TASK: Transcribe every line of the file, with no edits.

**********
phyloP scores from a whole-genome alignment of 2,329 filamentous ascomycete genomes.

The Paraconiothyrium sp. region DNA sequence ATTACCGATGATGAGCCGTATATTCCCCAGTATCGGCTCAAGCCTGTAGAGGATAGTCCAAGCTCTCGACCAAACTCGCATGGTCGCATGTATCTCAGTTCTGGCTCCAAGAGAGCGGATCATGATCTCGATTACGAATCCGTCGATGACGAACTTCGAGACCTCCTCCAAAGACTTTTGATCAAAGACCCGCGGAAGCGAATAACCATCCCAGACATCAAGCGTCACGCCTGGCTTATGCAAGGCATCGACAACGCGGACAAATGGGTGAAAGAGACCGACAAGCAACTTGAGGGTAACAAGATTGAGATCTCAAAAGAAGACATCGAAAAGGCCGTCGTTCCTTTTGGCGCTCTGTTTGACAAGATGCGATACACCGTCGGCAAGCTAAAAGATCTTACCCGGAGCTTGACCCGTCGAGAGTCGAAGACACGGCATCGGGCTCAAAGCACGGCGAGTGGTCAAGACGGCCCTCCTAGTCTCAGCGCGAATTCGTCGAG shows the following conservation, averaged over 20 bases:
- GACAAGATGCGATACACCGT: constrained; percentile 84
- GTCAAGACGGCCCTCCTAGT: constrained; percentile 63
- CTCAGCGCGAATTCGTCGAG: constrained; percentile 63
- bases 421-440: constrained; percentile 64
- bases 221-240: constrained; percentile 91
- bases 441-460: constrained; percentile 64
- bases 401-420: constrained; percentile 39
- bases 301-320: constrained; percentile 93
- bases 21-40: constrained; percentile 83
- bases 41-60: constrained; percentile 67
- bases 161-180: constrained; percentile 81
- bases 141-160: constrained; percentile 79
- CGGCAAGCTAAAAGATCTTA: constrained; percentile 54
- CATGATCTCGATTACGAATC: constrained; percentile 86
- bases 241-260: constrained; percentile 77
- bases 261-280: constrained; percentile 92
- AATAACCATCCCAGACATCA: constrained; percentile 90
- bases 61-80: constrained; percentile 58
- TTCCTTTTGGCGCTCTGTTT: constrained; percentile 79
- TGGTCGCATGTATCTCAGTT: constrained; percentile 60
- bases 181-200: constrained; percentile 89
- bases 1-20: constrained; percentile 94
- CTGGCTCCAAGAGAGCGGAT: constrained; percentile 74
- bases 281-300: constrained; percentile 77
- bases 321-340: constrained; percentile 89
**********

phyloP scores from a whole-genome alignment of 2,329 filamentous ascomycete genomes.

The Paraconiothyrium sp. region DNA sequence ATTACCGATGATGAGCCGTATATTCCCCAGTATCGGCTCAAGCCTGTAGAGGATAGTCCAAGCTCTCGACCAAACTCGCATGGTCGCATGTATCTCAGTTCTGGCTCCAAGAGAGCGGATCATGATCTCGATTACGAATCCGTCGATGACGAACTTCGAGACCTCCTCCAAAGACTTTTGATCAAAGACCCGCGGAAGCGAATAACCATCCCAGACATCAAGCGTCACGCCTGGCTTATGCAAGGCATCGACAACGCGGACAAATGGGTGAAAGAGACCGACAAGCAACTTGAGGGTAACAAGATTGAGATCTCAAAAGAAGACATCGAAAAGGCCGTCGTTCCTTTTGGCGCTCTGTTTGACAAGATGCGATACACCGTCGGCAAGCTAAAAGATCTTACCCGGAGCTTGACCCGTCGAGAGTCGAAGACACGGCATCGGGCTCAAAGCACGGCGAGTGGTCAAGACGGCCCTCCTAGTCTCAGCGCGAATTCGTCGAG shows the following conservation, averaged over 20 bases:
- GACAAGATGCGATACACCGT: constrained; percentile 84
- GTCAAGACGGCCCTCCTAGT: constrained; percentile 63
- CTCAGCGCGAATTCGTCGAG: constrained; percentile 63
- bases 421-440: constrained; percentile 64
- bases 221-240: constrained; percentile 91
- bases 441-460: constrained; percentile 64
- bases 401-420: constrained; percentile 39
- bases 301-320: constrained; percentile 93
- bases 21-40: constrained; percentile 83
- bases 41-60: constrained; percentile 67
- bases 161-180: constrained; percentile 81
- bases 141-160: constrained; percentile 79
- CGGCAAGCTAAAAGATCTTA: constrained; percentile 54
- CATGATCTCGATTACGAATC: constrained; percentile 86
- bases 241-260: constrained; percentile 77
- bases 261-280: constrained; percentile 92
- AATAACCATCCCAGACATCA: constrained; percentile 90
- bases 61-80: constrained; percentile 58
- TTCCTTTTGGCGCTCTGTTT: constrained; percentile 79
- TGGTCGCATGTATCTCAGTT: constrained; percentile 60
- bases 181-200: constrained; percentile 89
- bases 1-20: constrained; percentile 94
- CTGGCTCCAAGAGAGCGGAT: constrained; percentile 74
- bases 281-300: constrained; percentile 77
- bases 321-340: constrained; percentile 89